The unanswered question in all of this, of course, is how much, in the end, the money primary actually matters. The history here is singularly unhelpful. In 1995, GOP senator Phil Gramm declared, inspiringly, “I have the most reliable friend you can have in American politics, and that’s ready money.” Gramm set what was then a presidential fund-raising record—then failed to get past the Iowa caucus. In 2003, Edwards raised the most in the first quarter and Dean the most for the year—then both were trounced by Kerry. On the other hand, Gore set a Democratic record for first-quarter fund-raising in 1999 and went on to win. And Bush blew away his rivals that year, with the same result.
The reason why money is stipulated to matter more than ever this time—and the reason so much more is said to be required—is the accelerated primary schedule. As things now stand, there will be four small-state contests in January: the Iowa and Nevada caucuses, the New Hampshire and South Carolina primaries. Then, on February 5, as many as 24 states, including some of the biggest, will vote in one fell swoop. “We are moving headlong into a quasi-national primary,” Axelrod explains. “You’ve got to build a quasi-national organization from day one. So your operations are more expensive. And the only thing inflating in cost faster than media is health care.”
There is, however, an alternative theory, espoused by the Edwards campaign, that the accelerated calendar actually makes money less important. “You have to hit a certain threshold,” says Edwards deputy campaign manager Jonathan Prince. “You need enough money to saturate the first four states”—maybe $40 million. “After that, it’s all going to be about momentum. If you don’t have it, all the money in the world won’t be enough to help you. It’s not just that no campaign can possibly raise enough to saturate the airwaves on February 5. It’s that, even if you could, it wouldn’t be nearly enough to counteract the screaming headlines in every local paper and the five-minute pieces every night at the top of the evening news that the candidate with momentum will get.”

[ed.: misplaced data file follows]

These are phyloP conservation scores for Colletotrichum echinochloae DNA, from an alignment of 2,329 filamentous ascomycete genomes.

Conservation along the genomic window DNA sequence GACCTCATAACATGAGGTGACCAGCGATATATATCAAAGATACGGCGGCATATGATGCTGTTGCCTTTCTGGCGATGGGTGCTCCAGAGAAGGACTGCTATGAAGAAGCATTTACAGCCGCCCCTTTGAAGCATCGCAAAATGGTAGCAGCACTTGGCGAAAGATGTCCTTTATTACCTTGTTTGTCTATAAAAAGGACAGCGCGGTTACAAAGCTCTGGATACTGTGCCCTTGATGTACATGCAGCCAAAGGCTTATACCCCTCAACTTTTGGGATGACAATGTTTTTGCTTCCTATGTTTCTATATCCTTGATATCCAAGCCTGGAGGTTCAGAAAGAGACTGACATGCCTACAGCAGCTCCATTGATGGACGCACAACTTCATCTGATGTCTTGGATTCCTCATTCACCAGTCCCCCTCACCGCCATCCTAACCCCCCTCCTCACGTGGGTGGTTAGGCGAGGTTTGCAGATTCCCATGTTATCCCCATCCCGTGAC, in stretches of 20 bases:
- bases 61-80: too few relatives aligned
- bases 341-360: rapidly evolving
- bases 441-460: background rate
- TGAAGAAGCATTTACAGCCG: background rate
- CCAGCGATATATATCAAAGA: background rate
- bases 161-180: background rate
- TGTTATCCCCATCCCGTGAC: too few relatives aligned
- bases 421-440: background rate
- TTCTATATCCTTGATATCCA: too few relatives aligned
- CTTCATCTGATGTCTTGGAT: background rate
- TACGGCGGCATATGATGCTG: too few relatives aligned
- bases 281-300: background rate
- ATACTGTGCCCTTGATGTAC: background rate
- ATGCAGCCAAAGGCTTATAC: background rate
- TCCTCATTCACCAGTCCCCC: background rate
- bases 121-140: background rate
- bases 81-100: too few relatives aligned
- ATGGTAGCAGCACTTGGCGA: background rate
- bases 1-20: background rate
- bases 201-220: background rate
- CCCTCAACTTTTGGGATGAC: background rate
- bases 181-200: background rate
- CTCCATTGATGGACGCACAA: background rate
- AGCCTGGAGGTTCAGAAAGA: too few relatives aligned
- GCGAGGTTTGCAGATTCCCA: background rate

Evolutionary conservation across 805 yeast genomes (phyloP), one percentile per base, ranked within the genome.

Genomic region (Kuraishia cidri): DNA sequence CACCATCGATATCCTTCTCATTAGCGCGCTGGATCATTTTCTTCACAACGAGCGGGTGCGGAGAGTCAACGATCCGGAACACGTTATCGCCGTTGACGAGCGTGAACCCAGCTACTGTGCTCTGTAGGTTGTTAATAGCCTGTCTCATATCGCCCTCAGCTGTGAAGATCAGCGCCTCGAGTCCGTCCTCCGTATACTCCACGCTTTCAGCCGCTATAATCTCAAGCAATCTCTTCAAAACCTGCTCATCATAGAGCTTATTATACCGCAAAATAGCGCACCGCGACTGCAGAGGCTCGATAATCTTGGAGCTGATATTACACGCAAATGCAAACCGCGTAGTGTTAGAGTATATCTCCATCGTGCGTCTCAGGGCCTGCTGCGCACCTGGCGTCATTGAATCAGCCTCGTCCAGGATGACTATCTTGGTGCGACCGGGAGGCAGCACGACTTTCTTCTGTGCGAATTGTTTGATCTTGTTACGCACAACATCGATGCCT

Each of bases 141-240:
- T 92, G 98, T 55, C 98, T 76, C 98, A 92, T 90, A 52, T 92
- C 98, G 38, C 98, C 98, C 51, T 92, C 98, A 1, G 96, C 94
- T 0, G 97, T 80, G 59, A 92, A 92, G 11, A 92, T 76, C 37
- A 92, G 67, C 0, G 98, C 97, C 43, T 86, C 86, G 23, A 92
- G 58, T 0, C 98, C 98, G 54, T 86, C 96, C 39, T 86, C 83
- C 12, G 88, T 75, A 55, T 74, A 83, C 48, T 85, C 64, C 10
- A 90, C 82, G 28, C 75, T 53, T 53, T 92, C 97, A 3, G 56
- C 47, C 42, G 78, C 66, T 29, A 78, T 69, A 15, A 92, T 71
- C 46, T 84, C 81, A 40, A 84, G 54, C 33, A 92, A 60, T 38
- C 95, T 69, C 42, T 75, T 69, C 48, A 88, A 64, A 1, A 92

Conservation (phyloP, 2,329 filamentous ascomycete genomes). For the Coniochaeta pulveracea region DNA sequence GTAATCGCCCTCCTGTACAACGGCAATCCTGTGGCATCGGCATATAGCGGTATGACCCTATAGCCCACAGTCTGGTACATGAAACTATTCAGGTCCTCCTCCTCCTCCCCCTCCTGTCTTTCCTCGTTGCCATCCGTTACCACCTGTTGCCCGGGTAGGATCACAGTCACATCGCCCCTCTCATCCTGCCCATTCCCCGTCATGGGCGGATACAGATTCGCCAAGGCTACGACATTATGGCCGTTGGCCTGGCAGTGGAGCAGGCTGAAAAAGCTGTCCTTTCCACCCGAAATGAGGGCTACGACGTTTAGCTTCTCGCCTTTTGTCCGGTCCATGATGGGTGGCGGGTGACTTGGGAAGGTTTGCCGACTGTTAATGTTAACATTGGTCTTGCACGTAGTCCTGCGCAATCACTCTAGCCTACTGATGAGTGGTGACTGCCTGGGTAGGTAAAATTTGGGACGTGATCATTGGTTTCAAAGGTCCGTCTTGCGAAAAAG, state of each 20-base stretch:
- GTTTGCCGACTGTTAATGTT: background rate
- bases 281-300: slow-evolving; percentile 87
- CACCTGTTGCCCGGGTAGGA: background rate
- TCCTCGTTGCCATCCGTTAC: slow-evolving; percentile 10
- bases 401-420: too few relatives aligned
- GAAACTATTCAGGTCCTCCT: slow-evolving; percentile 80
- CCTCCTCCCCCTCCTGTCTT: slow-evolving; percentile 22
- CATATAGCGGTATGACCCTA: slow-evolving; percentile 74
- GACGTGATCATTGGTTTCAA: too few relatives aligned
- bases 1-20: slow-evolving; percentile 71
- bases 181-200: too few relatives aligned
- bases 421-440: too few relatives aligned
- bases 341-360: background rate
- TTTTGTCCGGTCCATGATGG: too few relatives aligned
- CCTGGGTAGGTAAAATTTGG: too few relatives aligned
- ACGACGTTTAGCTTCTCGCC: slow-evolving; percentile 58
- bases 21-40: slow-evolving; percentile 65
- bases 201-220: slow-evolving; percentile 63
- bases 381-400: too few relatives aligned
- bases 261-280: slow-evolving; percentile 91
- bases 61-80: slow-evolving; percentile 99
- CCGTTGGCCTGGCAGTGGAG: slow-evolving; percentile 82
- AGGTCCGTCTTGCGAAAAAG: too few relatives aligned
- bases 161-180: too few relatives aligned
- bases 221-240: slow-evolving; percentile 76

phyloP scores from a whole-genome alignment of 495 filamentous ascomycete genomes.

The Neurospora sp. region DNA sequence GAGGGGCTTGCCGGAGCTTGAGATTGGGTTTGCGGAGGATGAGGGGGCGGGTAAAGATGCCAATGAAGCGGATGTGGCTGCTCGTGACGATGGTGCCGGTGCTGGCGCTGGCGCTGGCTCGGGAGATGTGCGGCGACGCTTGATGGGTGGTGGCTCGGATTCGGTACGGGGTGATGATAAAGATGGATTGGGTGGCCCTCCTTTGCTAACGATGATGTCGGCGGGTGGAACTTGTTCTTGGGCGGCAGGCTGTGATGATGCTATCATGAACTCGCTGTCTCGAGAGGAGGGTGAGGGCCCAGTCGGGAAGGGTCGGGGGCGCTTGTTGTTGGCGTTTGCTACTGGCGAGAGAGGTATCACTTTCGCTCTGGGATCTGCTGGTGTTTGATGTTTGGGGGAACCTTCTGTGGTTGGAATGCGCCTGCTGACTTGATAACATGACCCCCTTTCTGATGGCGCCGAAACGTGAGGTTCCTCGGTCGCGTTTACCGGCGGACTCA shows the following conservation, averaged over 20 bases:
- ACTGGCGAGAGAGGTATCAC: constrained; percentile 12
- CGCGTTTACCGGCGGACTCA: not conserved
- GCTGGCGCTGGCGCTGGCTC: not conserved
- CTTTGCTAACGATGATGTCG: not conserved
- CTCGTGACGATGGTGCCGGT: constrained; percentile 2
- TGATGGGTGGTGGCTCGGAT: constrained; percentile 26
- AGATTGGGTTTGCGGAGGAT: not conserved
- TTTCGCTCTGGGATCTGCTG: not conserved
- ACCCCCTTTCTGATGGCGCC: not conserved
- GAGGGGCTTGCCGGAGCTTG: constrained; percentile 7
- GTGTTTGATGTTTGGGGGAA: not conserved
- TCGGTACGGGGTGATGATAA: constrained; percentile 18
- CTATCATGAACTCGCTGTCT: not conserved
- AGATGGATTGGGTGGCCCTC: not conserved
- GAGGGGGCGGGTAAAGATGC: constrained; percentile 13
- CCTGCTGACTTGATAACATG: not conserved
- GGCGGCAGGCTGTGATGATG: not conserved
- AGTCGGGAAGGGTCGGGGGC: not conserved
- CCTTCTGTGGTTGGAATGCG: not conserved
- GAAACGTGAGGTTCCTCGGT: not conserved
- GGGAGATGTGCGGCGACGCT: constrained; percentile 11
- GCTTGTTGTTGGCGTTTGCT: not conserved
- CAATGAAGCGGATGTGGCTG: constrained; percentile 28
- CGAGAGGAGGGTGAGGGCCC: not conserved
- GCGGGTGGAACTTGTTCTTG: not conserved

The Edwards argument is self-serving, to be sure, but far from implausible or lacking in precedent. “In 2000, Gore had momentum, Bradley had more money—which people forget—and Gore won,” says Nick Baldick, who ran Edwards’s campaign in 2004 and is now focused exclusively on the four early states. “In 2004, we had a favorable calendar, Dean had the money, but Kerry had momentum and that was everything.”
Can Edwards be the candidate to seize the early momentum? Quite possibly. While he’s clearly the underdog among the big three, his campaign has not only been the most substantive of the lot (see his proposal for universal health care) but also the most strategic and focused. Edwards is virtually living in Iowa, where his organization is deeply rooted. He’s tight with organized labor, which will be key in Nevada (because of the large unionized labor force in Las Vegas). And he stands a good chance in South Carolina, which he won in 2004.
I ask Axelrod what he thinks of the Edwards theory about the limited power of money. “It’s a theory,” he replies. “My theory is, I don’t know if they’re right, but I’d rather be prepared for either exigency.” Yet Axelrod doesn’t disagree that the outcome of the early states will be pivotal. “If someone rolls up a bunch of states before February 5, they’ll go into that day with a huge amount of momentum. And that’s our goal. To go into February 5 and deliver a knockout blow.”
That someone will deliver a knockout blow that day is the assumption of all three campaigns. But what if they are wrong? The possibility is tantalizing, and has led at least one Democratic savant to put forward a titillating scenario. “I may be the first idiot foolish enough to say it out loud, but we could be looking at something unheard of in the modern era—someone going into convention with only 30 percent, 40 percent of delegates,” Dean’s campaign guru, Joe Trippi, said recently. “Edwards, Hillary, and Obama may have enough cash before Iowa even happens to go all the way. The polls are basically all dead heats … What could happen is that we’re headed for a brokered convention.”
The brokered-convention scenario is the political equivalent of the fantasy of a Beatles reunion (back when they were all still alive, that is): “The obsession of nostalgia buffs,” as Axelrod puts it. Or maybe not. “I think Trippi is right that it’s more likely with this calendar,” says Baldick. “I don’t think it’ll happen, but if there’s split victories in the first four states and no one emerges with clear momentum, maybe.”